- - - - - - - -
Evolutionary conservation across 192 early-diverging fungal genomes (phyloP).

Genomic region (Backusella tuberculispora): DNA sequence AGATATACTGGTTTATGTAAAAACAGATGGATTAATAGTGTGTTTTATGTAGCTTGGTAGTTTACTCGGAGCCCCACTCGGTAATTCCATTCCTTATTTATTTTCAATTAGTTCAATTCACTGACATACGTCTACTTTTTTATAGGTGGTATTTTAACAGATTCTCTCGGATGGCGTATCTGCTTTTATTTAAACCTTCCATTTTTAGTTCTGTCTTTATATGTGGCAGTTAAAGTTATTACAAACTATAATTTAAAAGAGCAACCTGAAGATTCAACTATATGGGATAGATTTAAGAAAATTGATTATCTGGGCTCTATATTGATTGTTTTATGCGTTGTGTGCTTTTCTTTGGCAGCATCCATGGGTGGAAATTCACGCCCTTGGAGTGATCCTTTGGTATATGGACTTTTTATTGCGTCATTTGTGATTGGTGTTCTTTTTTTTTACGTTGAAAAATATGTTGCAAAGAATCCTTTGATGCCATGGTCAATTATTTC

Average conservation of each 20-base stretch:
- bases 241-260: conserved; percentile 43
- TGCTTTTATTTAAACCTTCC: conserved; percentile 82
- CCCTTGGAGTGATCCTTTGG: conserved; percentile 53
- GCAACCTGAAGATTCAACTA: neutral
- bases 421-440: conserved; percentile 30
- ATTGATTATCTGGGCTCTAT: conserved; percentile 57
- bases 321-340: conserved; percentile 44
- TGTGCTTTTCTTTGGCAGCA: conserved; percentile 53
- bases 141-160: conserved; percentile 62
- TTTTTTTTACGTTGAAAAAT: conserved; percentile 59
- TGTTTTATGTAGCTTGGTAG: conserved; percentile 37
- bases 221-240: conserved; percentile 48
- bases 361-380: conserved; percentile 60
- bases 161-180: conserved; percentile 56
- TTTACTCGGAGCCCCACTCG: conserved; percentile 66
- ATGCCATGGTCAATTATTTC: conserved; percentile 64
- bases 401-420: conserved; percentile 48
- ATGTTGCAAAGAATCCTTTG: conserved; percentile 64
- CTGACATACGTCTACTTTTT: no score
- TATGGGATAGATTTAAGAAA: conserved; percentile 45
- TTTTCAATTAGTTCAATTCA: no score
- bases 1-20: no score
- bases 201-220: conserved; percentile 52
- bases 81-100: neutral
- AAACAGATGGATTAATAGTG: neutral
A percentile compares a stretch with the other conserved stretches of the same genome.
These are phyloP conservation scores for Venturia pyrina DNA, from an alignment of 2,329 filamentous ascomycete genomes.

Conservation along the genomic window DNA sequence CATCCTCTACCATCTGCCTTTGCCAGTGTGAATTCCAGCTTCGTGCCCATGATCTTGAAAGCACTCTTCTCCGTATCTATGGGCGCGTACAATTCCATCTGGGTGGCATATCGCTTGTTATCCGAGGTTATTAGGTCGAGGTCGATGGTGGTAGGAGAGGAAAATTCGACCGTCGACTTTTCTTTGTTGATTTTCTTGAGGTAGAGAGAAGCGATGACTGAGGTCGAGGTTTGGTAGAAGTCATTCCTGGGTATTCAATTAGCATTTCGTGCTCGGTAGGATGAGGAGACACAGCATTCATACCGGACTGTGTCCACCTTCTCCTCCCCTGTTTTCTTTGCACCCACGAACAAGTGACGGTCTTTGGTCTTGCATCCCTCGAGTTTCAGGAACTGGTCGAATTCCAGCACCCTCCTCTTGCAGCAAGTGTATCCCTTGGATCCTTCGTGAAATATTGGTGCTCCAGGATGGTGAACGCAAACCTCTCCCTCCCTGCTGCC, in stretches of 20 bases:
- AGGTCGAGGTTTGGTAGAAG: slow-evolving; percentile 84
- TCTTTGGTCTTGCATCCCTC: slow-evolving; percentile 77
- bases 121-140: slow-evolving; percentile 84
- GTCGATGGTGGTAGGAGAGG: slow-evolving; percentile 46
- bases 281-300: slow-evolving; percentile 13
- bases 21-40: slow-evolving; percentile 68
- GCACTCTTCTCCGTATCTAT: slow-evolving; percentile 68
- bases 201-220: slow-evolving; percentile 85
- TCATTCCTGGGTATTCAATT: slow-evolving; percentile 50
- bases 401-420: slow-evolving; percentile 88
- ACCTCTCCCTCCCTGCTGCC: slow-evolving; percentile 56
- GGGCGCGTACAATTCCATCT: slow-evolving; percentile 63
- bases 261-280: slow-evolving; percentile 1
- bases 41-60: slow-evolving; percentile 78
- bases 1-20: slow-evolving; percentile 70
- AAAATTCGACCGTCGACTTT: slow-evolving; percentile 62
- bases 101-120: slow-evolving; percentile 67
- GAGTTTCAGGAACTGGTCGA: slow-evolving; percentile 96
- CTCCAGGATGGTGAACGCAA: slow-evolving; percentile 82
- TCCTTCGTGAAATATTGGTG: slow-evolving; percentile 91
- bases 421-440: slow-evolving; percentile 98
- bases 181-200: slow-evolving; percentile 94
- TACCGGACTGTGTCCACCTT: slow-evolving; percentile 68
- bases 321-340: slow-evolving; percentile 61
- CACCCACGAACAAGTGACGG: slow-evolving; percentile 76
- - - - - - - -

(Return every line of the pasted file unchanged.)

Evolutionary conservation across 192 early-diverging fungal genomes (phyloP).

Genomic region (Backusella tuberculispora): DNA sequence AGATATACTGGTTTATGTAAAAACAGATGGATTAATAGTGTGTTTTATGTAGCTTGGTAGTTTACTCGGAGCCCCACTCGGTAATTCCATTCCTTATTTATTTTCAATTAGTTCAATTCACTGACATACGTCTACTTTTTTATAGGTGGTATTTTAACAGATTCTCTCGGATGGCGTATCTGCTTTTATTTAAACCTTCCATTTTTAGTTCTGTCTTTATATGTGGCAGTTAAAGTTATTACAAACTATAATTTAAAAGAGCAACCTGAAGATTCAACTATATGGGATAGATTTAAGAAAATTGATTATCTGGGCTCTATATTGATTGTTTTATGCGTTGTGTGCTTTTCTTTGGCAGCATCCATGGGTGGAAATTCACGCCCTTGGAGTGATCCTTTGGTATATGGACTTTTTATTGCGTCATTTGTGATTGGTGTTCTTTTTTTTTACGTTGAAAAATATGTTGCAAAGAATCCTTTGATGCCATGGTCAATTATTTC

Average conservation of each 20-base stretch:
- bases 241-260: conserved; percentile 43
- TGCTTTTATTTAAACCTTCC: conserved; percentile 82
- CCCTTGGAGTGATCCTTTGG: conserved; percentile 53
- GCAACCTGAAGATTCAACTA: neutral
- bases 421-440: conserved; percentile 30
- ATTGATTATCTGGGCTCTAT: conserved; percentile 57
- bases 321-340: conserved; percentile 44
- TGTGCTTTTCTTTGGCAGCA: conserved; percentile 53
- bases 141-160: conserved; percentile 62
- TTTTTTTTACGTTGAAAAAT: conserved; percentile 59
- TGTTTTATGTAGCTTGGTAG: conserved; percentile 37
- bases 221-240: conserved; percentile 48
- bases 361-380: conserved; percentile 60
- bases 161-180: conserved; percentile 56
- TTTACTCGGAGCCCCACTCG: conserved; percentile 66
- ATGCCATGGTCAATTATTTC: conserved; percentile 64
- bases 401-420: conserved; percentile 48
- ATGTTGCAAAGAATCCTTTG: conserved; percentile 64
- CTGACATACGTCTACTTTTT: no score
- TATGGGATAGATTTAAGAAA: conserved; percentile 45
- TTTTCAATTAGTTCAATTCA: no score
- bases 1-20: no score
- bases 201-220: conserved; percentile 52
- bases 81-100: neutral
- AAACAGATGGATTAATAGTG: neutral
A percentile compares a stretch with the other conserved stretches of the same genome.
These are phyloP conservation scores for Venturia pyrina DNA, from an alignment of 2,329 filamentous ascomycete genomes.

Conservation along the genomic window DNA sequence CATCCTCTACCATCTGCCTTTGCCAGTGTGAATTCCAGCTTCGTGCCCATGATCTTGAAAGCACTCTTCTCCGTATCTATGGGCGCGTACAATTCCATCTGGGTGGCATATCGCTTGTTATCCGAGGTTATTAGGTCGAGGTCGATGGTGGTAGGAGAGGAAAATTCGACCGTCGACTTTTCTTTGTTGATTTTCTTGAGGTAGAGAGAAGCGATGACTGAGGTCGAGGTTTGGTAGAAGTCATTCCTGGGTATTCAATTAGCATTTCGTGCTCGGTAGGATGAGGAGACACAGCATTCATACCGGACTGTGTCCACCTTCTCCTCCCCTGTTTTCTTTGCACCCACGAACAAGTGACGGTCTTTGGTCTTGCATCCCTCGAGTTTCAGGAACTGGTCGAATTCCAGCACCCTCCTCTTGCAGCAAGTGTATCCCTTGGATCCTTCGTGAAATATTGGTGCTCCAGGATGGTGAACGCAAACCTCTCCCTCCCTGCTGCC, in stretches of 20 bases:
- AGGTCGAGGTTTGGTAGAAG: slow-evolving; percentile 84
- TCTTTGGTCTTGCATCCCTC: slow-evolving; percentile 77
- bases 121-140: slow-evolving; percentile 84
- GTCGATGGTGGTAGGAGAGG: slow-evolving; percentile 46
- bases 281-300: slow-evolving; percentile 13
- bases 21-40: slow-evolving; percentile 68
- GCACTCTTCTCCGTATCTAT: slow-evolving; percentile 68
- bases 201-220: slow-evolving; percentile 85
- TCATTCCTGGGTATTCAATT: slow-evolving; percentile 50
- bases 401-420: slow-evolving; percentile 88
- ACCTCTCCCTCCCTGCTGCC: slow-evolving; percentile 56
- GGGCGCGTACAATTCCATCT: slow-evolving; percentile 63
- bases 261-280: slow-evolving; percentile 1
- bases 41-60: slow-evolving; percentile 78
- bases 1-20: slow-evolving; percentile 70
- AAAATTCGACCGTCGACTTT: slow-evolving; percentile 62
- bases 101-120: slow-evolving; percentile 67
- GAGTTTCAGGAACTGGTCGA: slow-evolving; percentile 96
- CTCCAGGATGGTGAACGCAA: slow-evolving; percentile 82
- TCCTTCGTGAAATATTGGTG: slow-evolving; percentile 91
- bases 421-440: slow-evolving; percentile 98
- bases 181-200: slow-evolving; percentile 94
- TACCGGACTGTGTCCACCTT: slow-evolving; percentile 68
- bases 321-340: slow-evolving; percentile 61
- CACCCACGAACAAGTGACGG: slow-evolving; percentile 76